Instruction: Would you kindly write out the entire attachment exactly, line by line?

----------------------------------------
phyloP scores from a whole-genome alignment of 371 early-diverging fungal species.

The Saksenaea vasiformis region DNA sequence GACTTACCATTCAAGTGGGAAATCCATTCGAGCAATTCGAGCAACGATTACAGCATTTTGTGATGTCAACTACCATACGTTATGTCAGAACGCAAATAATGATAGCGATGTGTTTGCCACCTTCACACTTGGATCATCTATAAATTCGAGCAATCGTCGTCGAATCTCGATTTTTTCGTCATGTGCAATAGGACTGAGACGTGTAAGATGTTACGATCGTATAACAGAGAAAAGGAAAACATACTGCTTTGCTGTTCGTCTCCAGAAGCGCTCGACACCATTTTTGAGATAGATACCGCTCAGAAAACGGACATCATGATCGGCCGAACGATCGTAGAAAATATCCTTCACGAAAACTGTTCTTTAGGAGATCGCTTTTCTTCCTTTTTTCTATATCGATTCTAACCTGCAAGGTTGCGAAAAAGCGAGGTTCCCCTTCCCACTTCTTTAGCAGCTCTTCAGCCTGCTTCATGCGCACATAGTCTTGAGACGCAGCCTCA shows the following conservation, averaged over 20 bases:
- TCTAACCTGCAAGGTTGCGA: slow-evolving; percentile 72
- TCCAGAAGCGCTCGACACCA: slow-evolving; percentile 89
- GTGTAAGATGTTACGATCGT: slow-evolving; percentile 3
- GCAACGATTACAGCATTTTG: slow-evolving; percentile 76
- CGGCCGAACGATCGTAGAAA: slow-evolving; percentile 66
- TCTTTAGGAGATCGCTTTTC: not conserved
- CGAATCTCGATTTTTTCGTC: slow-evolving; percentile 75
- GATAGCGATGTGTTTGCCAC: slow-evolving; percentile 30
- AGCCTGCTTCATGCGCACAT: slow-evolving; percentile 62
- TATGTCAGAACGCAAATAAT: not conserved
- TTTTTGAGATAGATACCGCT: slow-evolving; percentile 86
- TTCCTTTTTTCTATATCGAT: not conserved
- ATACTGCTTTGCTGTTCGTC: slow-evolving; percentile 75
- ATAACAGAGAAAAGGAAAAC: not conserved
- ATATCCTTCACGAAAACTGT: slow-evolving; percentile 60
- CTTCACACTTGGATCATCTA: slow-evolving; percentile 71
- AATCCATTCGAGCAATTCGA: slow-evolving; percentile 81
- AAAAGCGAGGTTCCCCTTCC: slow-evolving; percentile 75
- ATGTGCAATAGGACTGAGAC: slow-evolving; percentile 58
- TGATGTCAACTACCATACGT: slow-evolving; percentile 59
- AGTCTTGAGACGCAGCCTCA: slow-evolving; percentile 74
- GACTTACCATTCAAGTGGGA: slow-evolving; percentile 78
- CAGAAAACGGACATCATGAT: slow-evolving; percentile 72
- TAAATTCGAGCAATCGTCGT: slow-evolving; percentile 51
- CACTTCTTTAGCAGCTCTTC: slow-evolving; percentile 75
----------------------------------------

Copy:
phyloP scores from a whole-genome alignment of 371 early-diverging fungal species.

The Saksenaea vasiformis region DNA sequence GACTTACCATTCAAGTGGGAAATCCATTCGAGCAATTCGAGCAACGATTACAGCATTTTGTGATGTCAACTACCATACGTTATGTCAGAACGCAAATAATGATAGCGATGTGTTTGCCACCTTCACACTTGGATCATCTATAAATTCGAGCAATCGTCGTCGAATCTCGATTTTTTCGTCATGTGCAATAGGACTGAGACGTGTAAGATGTTACGATCGTATAACAGAGAAAAGGAAAACATACTGCTTTGCTGTTCGTCTCCAGAAGCGCTCGACACCATTTTTGAGATAGATACCGCTCAGAAAACGGACATCATGATCGGCCGAACGATCGTAGAAAATATCCTTCACGAAAACTGTTCTTTAGGAGATCGCTTTTCTTCCTTTTTTCTATATCGATTCTAACCTGCAAGGTTGCGAAAAAGCGAGGTTCCCCTTCCCACTTCTTTAGCAGCTCTTCAGCCTGCTTCATGCGCACATAGTCTTGAGACGCAGCCTCA shows the following conservation, averaged over 20 bases:
- TCTAACCTGCAAGGTTGCGA: slow-evolving; percentile 72
- TCCAGAAGCGCTCGACACCA: slow-evolving; percentile 89
- GTGTAAGATGTTACGATCGT: slow-evolving; percentile 3
- GCAACGATTACAGCATTTTG: slow-evolving; percentile 76
- CGGCCGAACGATCGTAGAAA: slow-evolving; percentile 66
- TCTTTAGGAGATCGCTTTTC: not conserved
- CGAATCTCGATTTTTTCGTC: slow-evolving; percentile 75
- GATAGCGATGTGTTTGCCAC: slow-evolving; percentile 30
- AGCCTGCTTCATGCGCACAT: slow-evolving; percentile 62
- TATGTCAGAACGCAAATAAT: not conserved
- TTTTTGAGATAGATACCGCT: slow-evolving; percentile 86
- TTCCTTTTTTCTATATCGAT: not conserved
- ATACTGCTTTGCTGTTCGTC: slow-evolving; percentile 75
- ATAACAGAGAAAAGGAAAAC: not conserved
- ATATCCTTCACGAAAACTGT: slow-evolving; percentile 60
- CTTCACACTTGGATCATCTA: slow-evolving; percentile 71
- AATCCATTCGAGCAATTCGA: slow-evolving; percentile 81
- AAAAGCGAGGTTCCCCTTCC: slow-evolving; percentile 75
- ATGTGCAATAGGACTGAGAC: slow-evolving; percentile 58
- TGATGTCAACTACCATACGT: slow-evolving; percentile 59
- AGTCTTGAGACGCAGCCTCA: slow-evolving; percentile 74
- GACTTACCATTCAAGTGGGA: slow-evolving; percentile 78
- CAGAAAACGGACATCATGAT: slow-evolving; percentile 72
- TAAATTCGAGCAATCGTCGT: slow-evolving; percentile 51
- CACTTCTTTAGCAGCTCTTC: slow-evolving; percentile 75